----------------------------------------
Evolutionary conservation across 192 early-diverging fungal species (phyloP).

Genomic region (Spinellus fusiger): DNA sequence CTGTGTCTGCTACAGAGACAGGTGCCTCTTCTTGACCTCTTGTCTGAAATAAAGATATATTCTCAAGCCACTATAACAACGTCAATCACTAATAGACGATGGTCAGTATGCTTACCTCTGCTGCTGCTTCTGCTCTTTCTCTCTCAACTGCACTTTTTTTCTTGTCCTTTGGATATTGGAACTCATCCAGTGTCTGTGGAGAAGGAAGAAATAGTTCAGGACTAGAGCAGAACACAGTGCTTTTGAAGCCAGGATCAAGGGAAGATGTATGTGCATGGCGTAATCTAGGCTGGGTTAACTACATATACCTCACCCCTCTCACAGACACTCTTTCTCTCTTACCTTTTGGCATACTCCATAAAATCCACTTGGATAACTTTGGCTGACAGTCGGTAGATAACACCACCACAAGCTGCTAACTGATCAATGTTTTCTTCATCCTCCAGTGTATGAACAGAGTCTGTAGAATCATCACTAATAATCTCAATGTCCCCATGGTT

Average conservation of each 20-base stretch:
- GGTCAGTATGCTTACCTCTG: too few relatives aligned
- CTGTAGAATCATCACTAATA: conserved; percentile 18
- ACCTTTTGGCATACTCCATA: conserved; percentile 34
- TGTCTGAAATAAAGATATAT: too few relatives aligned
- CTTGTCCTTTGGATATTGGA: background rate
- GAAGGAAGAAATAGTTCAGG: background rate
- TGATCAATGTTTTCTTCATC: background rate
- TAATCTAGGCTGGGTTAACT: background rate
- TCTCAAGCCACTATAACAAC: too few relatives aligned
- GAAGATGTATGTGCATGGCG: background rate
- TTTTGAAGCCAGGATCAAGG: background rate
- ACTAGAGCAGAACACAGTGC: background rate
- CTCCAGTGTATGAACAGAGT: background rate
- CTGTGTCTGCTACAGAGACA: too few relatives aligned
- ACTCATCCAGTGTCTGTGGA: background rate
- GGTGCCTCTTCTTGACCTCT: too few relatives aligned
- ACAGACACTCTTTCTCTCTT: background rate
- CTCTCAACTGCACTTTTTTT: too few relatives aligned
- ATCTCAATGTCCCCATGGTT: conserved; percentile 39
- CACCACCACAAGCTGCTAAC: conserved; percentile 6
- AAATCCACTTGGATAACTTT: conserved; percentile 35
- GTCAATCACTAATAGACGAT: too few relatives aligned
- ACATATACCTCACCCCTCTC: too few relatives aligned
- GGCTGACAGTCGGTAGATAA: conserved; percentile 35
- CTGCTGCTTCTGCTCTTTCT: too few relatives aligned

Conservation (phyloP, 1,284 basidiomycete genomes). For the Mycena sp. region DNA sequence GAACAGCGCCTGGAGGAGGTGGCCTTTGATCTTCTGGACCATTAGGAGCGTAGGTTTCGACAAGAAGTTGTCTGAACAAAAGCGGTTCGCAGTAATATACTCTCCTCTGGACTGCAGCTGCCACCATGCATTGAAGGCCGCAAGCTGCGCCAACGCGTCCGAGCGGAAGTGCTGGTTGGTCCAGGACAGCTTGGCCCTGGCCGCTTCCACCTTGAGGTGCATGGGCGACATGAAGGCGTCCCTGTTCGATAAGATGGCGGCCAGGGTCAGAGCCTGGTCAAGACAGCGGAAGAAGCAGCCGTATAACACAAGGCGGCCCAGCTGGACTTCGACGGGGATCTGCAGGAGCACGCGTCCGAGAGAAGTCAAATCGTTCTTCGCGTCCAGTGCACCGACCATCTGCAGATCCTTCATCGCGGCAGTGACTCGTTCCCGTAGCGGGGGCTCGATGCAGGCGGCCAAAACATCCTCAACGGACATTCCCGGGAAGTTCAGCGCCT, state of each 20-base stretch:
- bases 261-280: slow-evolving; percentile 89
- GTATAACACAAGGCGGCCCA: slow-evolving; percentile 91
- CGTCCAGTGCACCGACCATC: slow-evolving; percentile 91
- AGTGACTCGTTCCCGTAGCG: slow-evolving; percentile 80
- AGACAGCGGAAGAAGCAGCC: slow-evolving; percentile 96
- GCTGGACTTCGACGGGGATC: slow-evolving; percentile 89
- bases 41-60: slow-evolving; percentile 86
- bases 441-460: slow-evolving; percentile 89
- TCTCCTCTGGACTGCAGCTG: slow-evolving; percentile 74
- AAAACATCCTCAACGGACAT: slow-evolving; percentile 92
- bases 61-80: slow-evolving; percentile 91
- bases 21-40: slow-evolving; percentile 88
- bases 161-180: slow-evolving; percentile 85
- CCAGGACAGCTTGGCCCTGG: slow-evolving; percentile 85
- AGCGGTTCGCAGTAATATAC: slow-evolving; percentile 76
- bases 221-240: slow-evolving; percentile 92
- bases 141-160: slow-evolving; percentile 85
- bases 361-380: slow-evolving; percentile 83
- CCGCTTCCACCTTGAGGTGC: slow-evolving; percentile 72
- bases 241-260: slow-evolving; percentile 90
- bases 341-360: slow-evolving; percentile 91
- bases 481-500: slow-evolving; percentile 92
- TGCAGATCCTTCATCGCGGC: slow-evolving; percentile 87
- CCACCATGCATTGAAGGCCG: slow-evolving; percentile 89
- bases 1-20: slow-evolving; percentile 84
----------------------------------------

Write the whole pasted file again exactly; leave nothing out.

Evolutionary conservation across 192 early-diverging fungal species (phyloP).

Genomic region (Spinellus fusiger): DNA sequence CTGTGTCTGCTACAGAGACAGGTGCCTCTTCTTGACCTCTTGTCTGAAATAAAGATATATTCTCAAGCCACTATAACAACGTCAATCACTAATAGACGATGGTCAGTATGCTTACCTCTGCTGCTGCTTCTGCTCTTTCTCTCTCAACTGCACTTTTTTTCTTGTCCTTTGGATATTGGAACTCATCCAGTGTCTGTGGAGAAGGAAGAAATAGTTCAGGACTAGAGCAGAACACAGTGCTTTTGAAGCCAGGATCAAGGGAAGATGTATGTGCATGGCGTAATCTAGGCTGGGTTAACTACATATACCTCACCCCTCTCACAGACACTCTTTCTCTCTTACCTTTTGGCATACTCCATAAAATCCACTTGGATAACTTTGGCTGACAGTCGGTAGATAACACCACCACAAGCTGCTAACTGATCAATGTTTTCTTCATCCTCCAGTGTATGAACAGAGTCTGTAGAATCATCACTAATAATCTCAATGTCCCCATGGTT

Average conservation of each 20-base stretch:
- GGTCAGTATGCTTACCTCTG: too few relatives aligned
- CTGTAGAATCATCACTAATA: conserved; percentile 18
- ACCTTTTGGCATACTCCATA: conserved; percentile 34
- TGTCTGAAATAAAGATATAT: too few relatives aligned
- CTTGTCCTTTGGATATTGGA: background rate
- GAAGGAAGAAATAGTTCAGG: background rate
- TGATCAATGTTTTCTTCATC: background rate
- TAATCTAGGCTGGGTTAACT: background rate
- TCTCAAGCCACTATAACAAC: too few relatives aligned
- GAAGATGTATGTGCATGGCG: background rate
- TTTTGAAGCCAGGATCAAGG: background rate
- ACTAGAGCAGAACACAGTGC: background rate
- CTCCAGTGTATGAACAGAGT: background rate
- CTGTGTCTGCTACAGAGACA: too few relatives aligned
- ACTCATCCAGTGTCTGTGGA: background rate
- GGTGCCTCTTCTTGACCTCT: too few relatives aligned
- ACAGACACTCTTTCTCTCTT: background rate
- CTCTCAACTGCACTTTTTTT: too few relatives aligned
- ATCTCAATGTCCCCATGGTT: conserved; percentile 39
- CACCACCACAAGCTGCTAAC: conserved; percentile 6
- AAATCCACTTGGATAACTTT: conserved; percentile 35
- GTCAATCACTAATAGACGAT: too few relatives aligned
- ACATATACCTCACCCCTCTC: too few relatives aligned
- GGCTGACAGTCGGTAGATAA: conserved; percentile 35
- CTGCTGCTTCTGCTCTTTCT: too few relatives aligned

Conservation (phyloP, 1,284 basidiomycete genomes). For the Mycena sp. region DNA sequence GAACAGCGCCTGGAGGAGGTGGCCTTTGATCTTCTGGACCATTAGGAGCGTAGGTTTCGACAAGAAGTTGTCTGAACAAAAGCGGTTCGCAGTAATATACTCTCCTCTGGACTGCAGCTGCCACCATGCATTGAAGGCCGCAAGCTGCGCCAACGCGTCCGAGCGGAAGTGCTGGTTGGTCCAGGACAGCTTGGCCCTGGCCGCTTCCACCTTGAGGTGCATGGGCGACATGAAGGCGTCCCTGTTCGATAAGATGGCGGCCAGGGTCAGAGCCTGGTCAAGACAGCGGAAGAAGCAGCCGTATAACACAAGGCGGCCCAGCTGGACTTCGACGGGGATCTGCAGGAGCACGCGTCCGAGAGAAGTCAAATCGTTCTTCGCGTCCAGTGCACCGACCATCTGCAGATCCTTCATCGCGGCAGTGACTCGTTCCCGTAGCGGGGGCTCGATGCAGGCGGCCAAAACATCCTCAACGGACATTCCCGGGAAGTTCAGCGCCT, state of each 20-base stretch:
- bases 261-280: slow-evolving; percentile 89
- GTATAACACAAGGCGGCCCA: slow-evolving; percentile 91
- CGTCCAGTGCACCGACCATC: slow-evolving; percentile 91
- AGTGACTCGTTCCCGTAGCG: slow-evolving; percentile 80
- AGACAGCGGAAGAAGCAGCC: slow-evolving; percentile 96
- GCTGGACTTCGACGGGGATC: slow-evolving; percentile 89
- bases 41-60: slow-evolving; percentile 86
- bases 441-460: slow-evolving; percentile 89
- TCTCCTCTGGACTGCAGCTG: slow-evolving; percentile 74
- AAAACATCCTCAACGGACAT: slow-evolving; percentile 92
- bases 61-80: slow-evolving; percentile 91
- bases 21-40: slow-evolving; percentile 88
- bases 161-180: slow-evolving; percentile 85
- CCAGGACAGCTTGGCCCTGG: slow-evolving; percentile 85
- AGCGGTTCGCAGTAATATAC: slow-evolving; percentile 76
- bases 221-240: slow-evolving; percentile 92
- bases 141-160: slow-evolving; percentile 85
- bases 361-380: slow-evolving; percentile 83
- CCGCTTCCACCTTGAGGTGC: slow-evolving; percentile 72
- bases 241-260: slow-evolving; percentile 90
- bases 341-360: slow-evolving; percentile 91
- bases 481-500: slow-evolving; percentile 92
- TGCAGATCCTTCATCGCGGC: slow-evolving; percentile 87
- CCACCATGCATTGAAGGCCG: slow-evolving; percentile 89
- bases 1-20: slow-evolving; percentile 84